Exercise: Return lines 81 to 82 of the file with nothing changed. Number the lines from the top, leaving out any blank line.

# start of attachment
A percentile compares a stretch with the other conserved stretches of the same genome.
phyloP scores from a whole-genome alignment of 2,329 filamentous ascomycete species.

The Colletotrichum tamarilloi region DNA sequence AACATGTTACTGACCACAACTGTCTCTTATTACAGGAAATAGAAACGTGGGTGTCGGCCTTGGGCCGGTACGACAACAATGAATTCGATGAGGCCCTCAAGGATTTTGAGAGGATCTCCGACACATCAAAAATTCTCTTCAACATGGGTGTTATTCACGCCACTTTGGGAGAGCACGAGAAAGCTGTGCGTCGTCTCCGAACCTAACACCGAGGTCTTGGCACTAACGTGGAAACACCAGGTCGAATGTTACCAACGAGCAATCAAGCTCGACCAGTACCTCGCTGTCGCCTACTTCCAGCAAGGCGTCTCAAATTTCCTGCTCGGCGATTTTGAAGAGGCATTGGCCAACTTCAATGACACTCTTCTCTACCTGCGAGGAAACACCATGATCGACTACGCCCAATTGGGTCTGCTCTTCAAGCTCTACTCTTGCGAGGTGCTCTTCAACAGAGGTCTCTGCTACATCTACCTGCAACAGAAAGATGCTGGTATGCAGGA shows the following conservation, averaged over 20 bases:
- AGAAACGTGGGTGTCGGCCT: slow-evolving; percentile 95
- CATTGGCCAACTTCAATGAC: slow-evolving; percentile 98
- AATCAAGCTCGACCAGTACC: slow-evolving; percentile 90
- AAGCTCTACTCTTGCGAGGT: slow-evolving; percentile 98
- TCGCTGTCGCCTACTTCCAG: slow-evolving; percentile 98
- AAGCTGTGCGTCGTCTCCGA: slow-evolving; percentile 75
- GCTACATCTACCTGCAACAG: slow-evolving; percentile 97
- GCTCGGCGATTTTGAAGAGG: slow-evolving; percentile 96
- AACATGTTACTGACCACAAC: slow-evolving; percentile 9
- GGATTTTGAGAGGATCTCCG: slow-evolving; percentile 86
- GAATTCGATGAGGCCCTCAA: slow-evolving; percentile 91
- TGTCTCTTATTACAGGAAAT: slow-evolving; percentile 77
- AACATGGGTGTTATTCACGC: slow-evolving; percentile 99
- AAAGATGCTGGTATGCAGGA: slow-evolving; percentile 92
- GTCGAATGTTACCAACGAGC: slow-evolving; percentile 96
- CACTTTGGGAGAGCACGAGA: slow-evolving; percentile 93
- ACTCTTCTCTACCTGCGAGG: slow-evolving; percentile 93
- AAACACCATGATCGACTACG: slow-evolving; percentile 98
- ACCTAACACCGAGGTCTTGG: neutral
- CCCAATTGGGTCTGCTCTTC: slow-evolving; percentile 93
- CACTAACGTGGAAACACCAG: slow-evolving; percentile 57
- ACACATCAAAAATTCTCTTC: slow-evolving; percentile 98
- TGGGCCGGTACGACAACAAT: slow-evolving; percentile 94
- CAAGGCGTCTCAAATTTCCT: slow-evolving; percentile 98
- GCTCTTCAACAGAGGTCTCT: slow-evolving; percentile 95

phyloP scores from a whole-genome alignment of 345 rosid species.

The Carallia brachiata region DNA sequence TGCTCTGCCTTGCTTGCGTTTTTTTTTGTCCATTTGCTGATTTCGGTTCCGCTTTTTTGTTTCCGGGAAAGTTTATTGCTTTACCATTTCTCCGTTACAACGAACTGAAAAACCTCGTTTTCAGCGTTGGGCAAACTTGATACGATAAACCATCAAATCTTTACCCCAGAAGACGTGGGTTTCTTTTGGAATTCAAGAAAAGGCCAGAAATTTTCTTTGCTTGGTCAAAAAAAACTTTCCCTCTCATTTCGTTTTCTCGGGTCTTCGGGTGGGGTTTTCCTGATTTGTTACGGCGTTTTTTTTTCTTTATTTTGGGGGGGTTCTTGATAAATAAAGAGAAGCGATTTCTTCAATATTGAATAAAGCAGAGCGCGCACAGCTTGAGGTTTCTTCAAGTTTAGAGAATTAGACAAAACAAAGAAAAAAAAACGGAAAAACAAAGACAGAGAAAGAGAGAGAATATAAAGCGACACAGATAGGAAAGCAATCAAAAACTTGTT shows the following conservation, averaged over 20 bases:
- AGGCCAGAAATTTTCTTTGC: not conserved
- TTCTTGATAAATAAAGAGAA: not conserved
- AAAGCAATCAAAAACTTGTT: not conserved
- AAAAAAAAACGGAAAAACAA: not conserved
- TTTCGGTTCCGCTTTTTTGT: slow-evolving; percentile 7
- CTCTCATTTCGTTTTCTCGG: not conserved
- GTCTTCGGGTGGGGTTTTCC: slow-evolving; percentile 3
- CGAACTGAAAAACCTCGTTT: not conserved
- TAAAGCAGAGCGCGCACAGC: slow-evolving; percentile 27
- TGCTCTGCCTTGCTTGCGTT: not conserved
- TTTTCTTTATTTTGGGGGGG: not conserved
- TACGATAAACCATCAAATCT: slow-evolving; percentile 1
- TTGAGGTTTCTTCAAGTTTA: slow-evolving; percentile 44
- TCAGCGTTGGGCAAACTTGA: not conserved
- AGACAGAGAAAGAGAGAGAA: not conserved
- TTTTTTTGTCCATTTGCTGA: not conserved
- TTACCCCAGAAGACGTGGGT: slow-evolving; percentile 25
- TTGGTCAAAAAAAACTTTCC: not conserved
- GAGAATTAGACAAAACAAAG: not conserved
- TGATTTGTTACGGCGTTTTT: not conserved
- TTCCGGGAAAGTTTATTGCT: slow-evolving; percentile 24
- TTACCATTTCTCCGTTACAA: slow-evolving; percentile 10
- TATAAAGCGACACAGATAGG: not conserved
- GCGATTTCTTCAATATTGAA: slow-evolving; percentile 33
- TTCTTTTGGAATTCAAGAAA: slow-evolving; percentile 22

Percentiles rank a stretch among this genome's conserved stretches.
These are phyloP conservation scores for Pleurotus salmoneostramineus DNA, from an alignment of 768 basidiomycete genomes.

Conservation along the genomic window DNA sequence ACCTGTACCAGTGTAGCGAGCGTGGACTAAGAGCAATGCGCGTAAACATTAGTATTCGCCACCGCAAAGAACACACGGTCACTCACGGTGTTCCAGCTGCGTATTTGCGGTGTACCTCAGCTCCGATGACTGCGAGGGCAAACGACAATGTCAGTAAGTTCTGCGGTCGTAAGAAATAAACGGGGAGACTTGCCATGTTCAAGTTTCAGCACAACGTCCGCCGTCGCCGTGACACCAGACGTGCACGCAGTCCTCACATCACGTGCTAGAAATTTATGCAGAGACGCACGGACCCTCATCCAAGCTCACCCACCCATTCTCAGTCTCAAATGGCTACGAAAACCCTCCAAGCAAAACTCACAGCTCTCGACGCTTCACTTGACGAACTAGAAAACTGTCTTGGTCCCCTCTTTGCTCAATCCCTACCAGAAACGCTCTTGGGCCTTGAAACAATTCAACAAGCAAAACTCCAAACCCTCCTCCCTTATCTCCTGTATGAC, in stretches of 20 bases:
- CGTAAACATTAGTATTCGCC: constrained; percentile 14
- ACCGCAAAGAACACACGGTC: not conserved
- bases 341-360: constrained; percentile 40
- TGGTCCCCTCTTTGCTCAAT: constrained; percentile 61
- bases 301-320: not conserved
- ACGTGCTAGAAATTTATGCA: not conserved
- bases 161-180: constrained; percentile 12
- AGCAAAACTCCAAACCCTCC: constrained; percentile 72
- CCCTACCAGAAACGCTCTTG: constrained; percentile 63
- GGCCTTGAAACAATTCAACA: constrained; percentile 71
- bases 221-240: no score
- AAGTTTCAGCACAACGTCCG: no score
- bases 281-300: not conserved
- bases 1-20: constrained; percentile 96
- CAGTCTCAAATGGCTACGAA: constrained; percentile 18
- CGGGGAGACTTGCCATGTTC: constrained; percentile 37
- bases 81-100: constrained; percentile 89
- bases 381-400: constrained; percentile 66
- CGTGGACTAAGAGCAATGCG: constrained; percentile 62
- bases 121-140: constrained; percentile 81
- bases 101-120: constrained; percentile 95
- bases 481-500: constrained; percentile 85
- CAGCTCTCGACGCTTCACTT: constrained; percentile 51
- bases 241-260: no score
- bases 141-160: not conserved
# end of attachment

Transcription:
- CAGCTCTCGACGCTTCACTT: constrained; percentile 51
- bases 241-260: no score